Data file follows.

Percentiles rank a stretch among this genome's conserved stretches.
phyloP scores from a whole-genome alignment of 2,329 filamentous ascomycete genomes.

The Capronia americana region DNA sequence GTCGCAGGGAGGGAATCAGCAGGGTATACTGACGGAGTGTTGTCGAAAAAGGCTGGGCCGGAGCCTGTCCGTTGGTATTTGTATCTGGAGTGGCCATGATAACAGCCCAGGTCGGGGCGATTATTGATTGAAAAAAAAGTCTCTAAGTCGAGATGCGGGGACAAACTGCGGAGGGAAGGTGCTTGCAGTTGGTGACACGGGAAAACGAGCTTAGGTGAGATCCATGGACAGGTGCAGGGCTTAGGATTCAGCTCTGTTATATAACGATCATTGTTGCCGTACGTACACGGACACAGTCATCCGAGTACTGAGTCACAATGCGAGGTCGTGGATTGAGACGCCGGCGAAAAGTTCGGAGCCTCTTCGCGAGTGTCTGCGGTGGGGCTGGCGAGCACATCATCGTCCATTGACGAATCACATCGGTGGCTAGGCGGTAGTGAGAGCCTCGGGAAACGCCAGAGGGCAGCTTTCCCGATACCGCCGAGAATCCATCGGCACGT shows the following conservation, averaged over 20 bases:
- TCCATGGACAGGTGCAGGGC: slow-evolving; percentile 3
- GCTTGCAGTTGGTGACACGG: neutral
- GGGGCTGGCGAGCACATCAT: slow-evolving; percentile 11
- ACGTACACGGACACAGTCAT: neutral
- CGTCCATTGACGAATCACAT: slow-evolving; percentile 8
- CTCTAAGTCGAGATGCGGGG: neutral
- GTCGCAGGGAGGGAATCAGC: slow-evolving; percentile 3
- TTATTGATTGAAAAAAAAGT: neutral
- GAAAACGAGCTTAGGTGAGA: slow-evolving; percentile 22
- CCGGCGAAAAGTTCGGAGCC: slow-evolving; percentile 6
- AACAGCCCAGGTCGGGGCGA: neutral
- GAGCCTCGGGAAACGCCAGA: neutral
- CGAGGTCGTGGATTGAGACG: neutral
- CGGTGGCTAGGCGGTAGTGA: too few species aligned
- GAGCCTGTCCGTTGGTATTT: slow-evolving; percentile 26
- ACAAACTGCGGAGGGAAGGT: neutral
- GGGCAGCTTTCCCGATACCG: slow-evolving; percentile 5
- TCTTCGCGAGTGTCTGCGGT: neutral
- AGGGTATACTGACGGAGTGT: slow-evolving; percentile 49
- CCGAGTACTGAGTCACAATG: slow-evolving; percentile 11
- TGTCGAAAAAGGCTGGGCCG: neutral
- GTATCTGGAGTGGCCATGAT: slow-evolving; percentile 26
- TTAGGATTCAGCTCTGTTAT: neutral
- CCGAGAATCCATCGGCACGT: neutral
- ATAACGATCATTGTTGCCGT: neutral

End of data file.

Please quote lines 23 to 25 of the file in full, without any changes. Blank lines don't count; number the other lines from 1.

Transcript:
- CCGAGTACTGAGTCACAATG: slow-evolving; percentile 11
- TGTCGAAAAAGGCTGGGCCG: neutral
- GTATCTGGAGTGGCCATGAT: slow-evolving; percentile 26